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Today's News

  • Council considers $71k easement proceeds for Parks and Rec use

     Christopher Sardelli

    csardelli@thelancasternews.com

    A proposed easement for a power line had county officials discussing last month how best to use $71,000 in proceeds from the plan, with the county’s Parks and Recreation department at the top of the list. 

  • USCL Native American Studies Center houses bound copies of TLN

    Denyse Clark

    dclark@thelancasternews.com

    The Lancaster News is 162 years old but the information inside is as fresh as it was the day the first newspaper rolled off the company presses. 

    Beginning today through Saturday, Oct. 11, National Newspaper Week (NNW) will be observed and many papers, large and small, will take a look back at their progressive histories.

  • Estridge, Holt seek probate judge

     Denyse Clark

    dclark@thelancasternews.com

    In the Nov. 4 General Election, Lancaster County Probate Judge Sandra Estridge, the incumbent Democrat, is faced with opposition from republican challenger, Jerry Holt, a Lancaster County planning commissioner and member of Indian Land Action Council.

  • Woman jailed in stabbing

     Christopher Sardelli

    csardelli@thelancasternews.com

    A Lancaster woman is behind bars after allegedly stabbing a man with a butcher knife outside an East Dunlap Street home Monday, Sept. 29.

    Delores Haggins, 31, 820 E. Dunlap St., was charged with criminal domestic violence of a high and aggravated nature, according to a Lancaster Police Department incident report. 

  • Revolving doors, Part 1 of 3

    For Lancaster County Sheriff Barry Faile, sometimes it feels as if 5 percent of the population are committing 95 percent of the county’s crimes. Weekly staff meetings at the sheriff’s office are often dominated by reports of crimes committed by a legion of familiar faces, Faile said; people who’ve had so much contact with local law enforcement that they’ve been dubbed “frequent fliers” in the judicial system.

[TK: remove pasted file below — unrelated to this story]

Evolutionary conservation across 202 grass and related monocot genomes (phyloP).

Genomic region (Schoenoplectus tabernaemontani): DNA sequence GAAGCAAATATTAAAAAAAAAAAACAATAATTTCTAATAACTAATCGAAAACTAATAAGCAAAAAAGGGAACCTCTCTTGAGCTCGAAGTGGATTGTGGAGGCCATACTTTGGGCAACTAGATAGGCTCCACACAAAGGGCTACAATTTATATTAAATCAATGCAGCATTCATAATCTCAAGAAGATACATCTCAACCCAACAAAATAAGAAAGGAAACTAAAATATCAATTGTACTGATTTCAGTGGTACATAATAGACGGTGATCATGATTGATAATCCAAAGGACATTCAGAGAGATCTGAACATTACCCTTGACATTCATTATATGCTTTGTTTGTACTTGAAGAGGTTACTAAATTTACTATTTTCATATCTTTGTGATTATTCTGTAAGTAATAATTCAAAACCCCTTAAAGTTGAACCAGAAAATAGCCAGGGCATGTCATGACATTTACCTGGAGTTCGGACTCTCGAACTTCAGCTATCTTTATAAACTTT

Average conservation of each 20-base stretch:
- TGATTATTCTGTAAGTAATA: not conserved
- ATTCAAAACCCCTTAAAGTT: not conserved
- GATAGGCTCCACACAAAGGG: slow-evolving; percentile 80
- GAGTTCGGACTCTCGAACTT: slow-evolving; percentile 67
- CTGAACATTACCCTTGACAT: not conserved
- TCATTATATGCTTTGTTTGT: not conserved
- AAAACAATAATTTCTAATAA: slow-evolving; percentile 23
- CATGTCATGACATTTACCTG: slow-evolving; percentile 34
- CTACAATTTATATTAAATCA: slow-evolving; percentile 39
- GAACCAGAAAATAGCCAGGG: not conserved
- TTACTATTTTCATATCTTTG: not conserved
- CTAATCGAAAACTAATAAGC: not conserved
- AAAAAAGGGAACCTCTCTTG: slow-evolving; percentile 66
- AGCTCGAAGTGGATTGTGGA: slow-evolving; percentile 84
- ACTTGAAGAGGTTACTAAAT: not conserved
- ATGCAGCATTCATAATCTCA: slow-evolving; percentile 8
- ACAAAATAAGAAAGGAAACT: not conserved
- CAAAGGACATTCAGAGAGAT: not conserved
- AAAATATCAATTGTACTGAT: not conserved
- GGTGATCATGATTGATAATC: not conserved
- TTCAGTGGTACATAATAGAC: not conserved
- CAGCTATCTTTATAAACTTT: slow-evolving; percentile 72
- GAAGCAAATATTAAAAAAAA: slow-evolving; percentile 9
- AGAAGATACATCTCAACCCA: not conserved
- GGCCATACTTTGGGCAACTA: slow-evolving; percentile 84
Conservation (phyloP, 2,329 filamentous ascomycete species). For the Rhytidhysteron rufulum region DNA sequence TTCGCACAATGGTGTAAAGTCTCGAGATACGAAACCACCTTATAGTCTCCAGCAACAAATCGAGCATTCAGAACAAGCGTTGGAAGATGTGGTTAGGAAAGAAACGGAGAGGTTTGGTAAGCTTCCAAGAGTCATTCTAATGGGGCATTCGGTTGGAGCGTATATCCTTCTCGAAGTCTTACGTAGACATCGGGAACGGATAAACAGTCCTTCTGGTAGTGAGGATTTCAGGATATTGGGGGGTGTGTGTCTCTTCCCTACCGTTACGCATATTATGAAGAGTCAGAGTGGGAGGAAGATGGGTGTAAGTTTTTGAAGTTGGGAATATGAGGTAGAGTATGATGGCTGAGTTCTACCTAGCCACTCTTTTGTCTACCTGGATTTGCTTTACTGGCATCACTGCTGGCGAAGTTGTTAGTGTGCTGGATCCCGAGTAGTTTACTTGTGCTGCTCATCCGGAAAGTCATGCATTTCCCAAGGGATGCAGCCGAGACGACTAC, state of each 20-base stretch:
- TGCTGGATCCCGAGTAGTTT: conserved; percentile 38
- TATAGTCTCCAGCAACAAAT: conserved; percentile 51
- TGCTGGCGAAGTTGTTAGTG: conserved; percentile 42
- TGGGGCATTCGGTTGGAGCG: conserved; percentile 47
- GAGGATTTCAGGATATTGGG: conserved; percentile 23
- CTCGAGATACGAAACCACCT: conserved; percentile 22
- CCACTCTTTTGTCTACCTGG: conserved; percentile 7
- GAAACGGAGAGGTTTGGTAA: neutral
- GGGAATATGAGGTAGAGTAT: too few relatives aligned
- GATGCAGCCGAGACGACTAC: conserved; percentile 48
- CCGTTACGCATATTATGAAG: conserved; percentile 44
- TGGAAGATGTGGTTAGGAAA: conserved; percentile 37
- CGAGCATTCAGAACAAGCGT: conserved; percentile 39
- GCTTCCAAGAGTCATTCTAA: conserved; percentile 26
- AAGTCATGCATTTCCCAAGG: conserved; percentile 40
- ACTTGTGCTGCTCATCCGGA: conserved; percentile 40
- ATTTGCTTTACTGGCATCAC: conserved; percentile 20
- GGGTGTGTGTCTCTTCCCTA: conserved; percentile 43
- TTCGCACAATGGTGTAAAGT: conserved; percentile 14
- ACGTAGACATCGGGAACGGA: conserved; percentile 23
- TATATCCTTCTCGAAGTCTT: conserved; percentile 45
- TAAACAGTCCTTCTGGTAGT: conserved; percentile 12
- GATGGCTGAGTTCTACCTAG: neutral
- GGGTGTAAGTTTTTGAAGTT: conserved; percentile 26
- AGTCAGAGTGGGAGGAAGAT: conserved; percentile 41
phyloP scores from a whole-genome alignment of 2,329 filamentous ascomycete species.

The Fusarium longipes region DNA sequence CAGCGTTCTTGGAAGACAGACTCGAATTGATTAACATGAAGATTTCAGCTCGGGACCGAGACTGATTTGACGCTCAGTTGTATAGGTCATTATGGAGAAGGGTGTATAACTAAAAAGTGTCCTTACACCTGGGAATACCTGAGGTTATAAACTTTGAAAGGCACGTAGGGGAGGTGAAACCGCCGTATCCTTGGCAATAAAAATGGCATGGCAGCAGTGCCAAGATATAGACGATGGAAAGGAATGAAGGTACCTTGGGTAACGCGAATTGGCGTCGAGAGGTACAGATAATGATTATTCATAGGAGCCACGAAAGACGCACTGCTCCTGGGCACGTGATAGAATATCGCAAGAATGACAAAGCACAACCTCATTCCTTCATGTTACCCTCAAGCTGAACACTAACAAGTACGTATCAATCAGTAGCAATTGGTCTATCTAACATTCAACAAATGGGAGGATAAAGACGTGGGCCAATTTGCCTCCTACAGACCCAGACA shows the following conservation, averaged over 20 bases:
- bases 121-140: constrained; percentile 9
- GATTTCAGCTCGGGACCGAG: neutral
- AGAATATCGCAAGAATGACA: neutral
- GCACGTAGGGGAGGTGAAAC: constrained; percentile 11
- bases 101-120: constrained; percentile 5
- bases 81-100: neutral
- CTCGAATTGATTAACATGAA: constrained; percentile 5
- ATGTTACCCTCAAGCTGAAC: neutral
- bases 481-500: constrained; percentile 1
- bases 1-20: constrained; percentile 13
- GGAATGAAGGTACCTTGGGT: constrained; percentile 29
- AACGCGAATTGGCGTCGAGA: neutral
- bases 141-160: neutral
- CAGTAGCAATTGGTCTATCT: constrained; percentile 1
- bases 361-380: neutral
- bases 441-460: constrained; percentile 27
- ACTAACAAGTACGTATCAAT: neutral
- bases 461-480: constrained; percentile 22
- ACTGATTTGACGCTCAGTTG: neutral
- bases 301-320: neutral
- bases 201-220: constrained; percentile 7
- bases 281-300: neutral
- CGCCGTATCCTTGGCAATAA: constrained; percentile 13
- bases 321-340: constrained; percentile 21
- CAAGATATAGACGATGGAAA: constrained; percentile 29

• Keeping history alive

    By Nita Brown

    For the Lancaster News

    You’ve heard the old saying “a picture is worth a thousand words.” When it comes to preserving and enjoying history, that proverb is especially true. Fortunately, some of our very own Lancaster artists are doing their part to keep Lancaster’s history alive through visual arts. You’ll have a chance to see their work and meet some of them in person at the Cultural Arts Center, 307 W. Gay St., Lancaster, from 2 to 4 p.m. Sunday, Oct. 5.

  • Richburg celebrates 125 years

    Brian Garner

    Landmark News Service

    RICHBURG – For a town that was founded on catastrophe, Richburg is doing remarkably well these days.

  • A firm (and bionic) handshake

    Nancy Parsons

    Landmark News Service

    GREAT FALLS – For the first time in his life, Henry “Bubba” Stevenson Jr. can offer a handshake. But it’s not your everyday handshake – it’s bionic.

    Stevenson, 23, was fitted with a “1-limb ultra bionic arm” on Sept. 22.

    Stevenson was born without arms. On his right side, his arm stops shy of his elbow and on his left side, there is only a nub below his shoulder.

  • County strategic vision very important

    August’s column was about a strategic visioning process for Lancaster County, this month’s column will be about how to get the process started.

    First, thank you to those who have emailed or talked with me about their interest in being part of this process.

    To develop a good strategic vision, we will need participation from the business community, our various government entities and, most importantly, our citizens.

  • Overspending depletes our county’s yearly budget

    The County Council Finance Committee meeting on Sept. 25 provided an interesting observation that the county’s general fund balance is about $1 million higher than it was last year at this time.

    The Finance Committee heard several proposals from County Administrator Steve Willis about how to spend this money outside the normal budget cycle.

    Spending money outside the budget cycle is one of the primary reasons the county never seems to have enough money.